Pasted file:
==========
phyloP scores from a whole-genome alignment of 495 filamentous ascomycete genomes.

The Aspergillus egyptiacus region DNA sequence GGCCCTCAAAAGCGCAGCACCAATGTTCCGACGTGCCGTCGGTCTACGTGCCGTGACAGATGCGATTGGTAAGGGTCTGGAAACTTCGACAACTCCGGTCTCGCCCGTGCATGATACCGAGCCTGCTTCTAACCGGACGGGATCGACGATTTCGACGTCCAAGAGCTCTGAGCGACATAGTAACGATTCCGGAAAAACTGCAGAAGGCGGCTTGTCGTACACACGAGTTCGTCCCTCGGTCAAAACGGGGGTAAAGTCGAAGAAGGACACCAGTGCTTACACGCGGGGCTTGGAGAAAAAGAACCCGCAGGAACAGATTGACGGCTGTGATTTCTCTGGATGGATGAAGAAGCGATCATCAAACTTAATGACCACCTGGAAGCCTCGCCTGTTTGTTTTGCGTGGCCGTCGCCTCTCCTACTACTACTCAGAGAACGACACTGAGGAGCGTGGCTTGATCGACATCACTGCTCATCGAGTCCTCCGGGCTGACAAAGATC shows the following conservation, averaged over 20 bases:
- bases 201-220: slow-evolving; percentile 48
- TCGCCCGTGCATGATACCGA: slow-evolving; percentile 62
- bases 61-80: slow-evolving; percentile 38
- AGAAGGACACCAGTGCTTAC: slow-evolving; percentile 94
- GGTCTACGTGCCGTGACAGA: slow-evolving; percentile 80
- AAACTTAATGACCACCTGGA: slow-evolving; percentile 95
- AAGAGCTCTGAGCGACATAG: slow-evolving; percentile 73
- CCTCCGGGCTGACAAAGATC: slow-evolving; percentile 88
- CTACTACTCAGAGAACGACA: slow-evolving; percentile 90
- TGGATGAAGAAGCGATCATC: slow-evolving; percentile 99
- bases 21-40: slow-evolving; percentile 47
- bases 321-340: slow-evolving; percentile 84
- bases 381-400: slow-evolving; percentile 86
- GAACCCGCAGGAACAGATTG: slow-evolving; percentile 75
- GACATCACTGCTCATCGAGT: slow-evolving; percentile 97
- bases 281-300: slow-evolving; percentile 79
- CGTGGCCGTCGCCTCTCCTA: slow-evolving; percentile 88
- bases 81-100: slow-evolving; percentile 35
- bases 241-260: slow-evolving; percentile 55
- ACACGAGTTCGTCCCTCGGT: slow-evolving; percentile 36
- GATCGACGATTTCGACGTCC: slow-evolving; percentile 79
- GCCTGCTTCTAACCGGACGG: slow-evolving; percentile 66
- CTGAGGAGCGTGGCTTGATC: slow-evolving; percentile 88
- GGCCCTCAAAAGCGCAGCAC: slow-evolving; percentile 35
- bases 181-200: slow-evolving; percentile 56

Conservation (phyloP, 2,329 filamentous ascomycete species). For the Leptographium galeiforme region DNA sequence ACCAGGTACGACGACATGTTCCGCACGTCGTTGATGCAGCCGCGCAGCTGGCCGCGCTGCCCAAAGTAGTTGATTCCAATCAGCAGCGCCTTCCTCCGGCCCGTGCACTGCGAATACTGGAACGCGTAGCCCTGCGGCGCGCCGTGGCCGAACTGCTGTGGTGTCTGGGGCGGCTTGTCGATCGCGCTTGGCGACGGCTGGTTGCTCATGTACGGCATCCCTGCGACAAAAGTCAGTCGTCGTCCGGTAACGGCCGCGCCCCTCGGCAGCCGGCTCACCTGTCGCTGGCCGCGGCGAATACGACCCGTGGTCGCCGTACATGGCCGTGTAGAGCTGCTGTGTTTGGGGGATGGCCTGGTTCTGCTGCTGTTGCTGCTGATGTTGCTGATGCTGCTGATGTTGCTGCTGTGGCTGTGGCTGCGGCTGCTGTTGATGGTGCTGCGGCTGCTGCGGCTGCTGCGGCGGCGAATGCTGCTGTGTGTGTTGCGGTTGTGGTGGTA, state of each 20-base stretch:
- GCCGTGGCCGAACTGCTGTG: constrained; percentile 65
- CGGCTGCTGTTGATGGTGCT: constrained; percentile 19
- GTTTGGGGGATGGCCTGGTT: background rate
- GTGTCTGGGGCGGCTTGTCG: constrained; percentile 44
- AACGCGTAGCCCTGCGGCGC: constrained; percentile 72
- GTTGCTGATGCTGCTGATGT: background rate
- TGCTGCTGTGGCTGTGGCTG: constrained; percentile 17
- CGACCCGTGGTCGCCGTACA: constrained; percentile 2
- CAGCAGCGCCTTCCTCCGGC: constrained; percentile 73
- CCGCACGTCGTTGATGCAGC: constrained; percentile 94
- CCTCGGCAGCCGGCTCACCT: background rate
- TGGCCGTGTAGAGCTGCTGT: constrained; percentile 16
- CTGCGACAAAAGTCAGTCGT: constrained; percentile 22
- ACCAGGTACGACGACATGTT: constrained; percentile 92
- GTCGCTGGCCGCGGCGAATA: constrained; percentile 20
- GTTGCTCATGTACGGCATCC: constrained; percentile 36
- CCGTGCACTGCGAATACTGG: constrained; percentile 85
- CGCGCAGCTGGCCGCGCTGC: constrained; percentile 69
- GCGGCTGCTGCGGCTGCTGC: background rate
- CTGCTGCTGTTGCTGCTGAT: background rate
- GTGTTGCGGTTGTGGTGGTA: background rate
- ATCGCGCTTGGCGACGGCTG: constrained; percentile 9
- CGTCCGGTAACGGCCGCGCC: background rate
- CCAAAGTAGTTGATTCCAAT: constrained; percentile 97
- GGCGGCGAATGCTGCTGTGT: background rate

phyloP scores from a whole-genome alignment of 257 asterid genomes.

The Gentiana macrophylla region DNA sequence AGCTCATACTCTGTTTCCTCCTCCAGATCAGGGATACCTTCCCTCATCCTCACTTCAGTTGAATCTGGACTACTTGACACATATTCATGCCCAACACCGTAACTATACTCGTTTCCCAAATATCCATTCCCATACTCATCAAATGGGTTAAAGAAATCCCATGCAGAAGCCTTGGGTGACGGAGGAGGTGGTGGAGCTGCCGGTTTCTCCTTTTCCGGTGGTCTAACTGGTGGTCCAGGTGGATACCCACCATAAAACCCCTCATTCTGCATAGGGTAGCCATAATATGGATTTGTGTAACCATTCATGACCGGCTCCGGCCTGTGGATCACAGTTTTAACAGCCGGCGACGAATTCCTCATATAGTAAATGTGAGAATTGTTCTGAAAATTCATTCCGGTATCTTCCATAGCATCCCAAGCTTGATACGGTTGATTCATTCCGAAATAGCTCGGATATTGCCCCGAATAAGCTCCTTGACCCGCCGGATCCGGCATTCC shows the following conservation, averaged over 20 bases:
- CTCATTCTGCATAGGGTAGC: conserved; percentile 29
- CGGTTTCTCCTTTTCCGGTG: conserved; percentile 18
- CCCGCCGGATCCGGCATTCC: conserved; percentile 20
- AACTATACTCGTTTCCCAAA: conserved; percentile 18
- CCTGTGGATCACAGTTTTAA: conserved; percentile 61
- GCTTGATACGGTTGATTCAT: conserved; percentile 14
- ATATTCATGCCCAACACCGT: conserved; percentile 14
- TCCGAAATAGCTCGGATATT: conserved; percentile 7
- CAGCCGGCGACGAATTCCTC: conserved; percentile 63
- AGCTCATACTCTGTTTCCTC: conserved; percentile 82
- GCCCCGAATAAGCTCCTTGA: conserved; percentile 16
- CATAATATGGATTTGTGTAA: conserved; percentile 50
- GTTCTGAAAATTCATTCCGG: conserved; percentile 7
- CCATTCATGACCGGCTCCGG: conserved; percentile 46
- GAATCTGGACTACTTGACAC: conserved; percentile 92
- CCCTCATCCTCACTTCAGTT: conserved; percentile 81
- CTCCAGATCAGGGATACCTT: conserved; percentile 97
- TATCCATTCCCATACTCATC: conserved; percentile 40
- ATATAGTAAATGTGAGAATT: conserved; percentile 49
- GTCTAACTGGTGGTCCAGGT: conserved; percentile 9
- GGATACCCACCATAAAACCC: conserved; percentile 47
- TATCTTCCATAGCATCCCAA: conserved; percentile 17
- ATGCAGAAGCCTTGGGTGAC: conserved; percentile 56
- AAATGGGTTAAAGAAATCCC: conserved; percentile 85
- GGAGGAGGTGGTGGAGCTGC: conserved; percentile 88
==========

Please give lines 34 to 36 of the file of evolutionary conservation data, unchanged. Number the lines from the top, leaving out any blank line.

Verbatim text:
- GTTGCTGATGCTGCTGATGT: background rate
- TGCTGCTGTGGCTGTGGCTG: constrained; percentile 17
- CGACCCGTGGTCGCCGTACA: constrained; percentile 2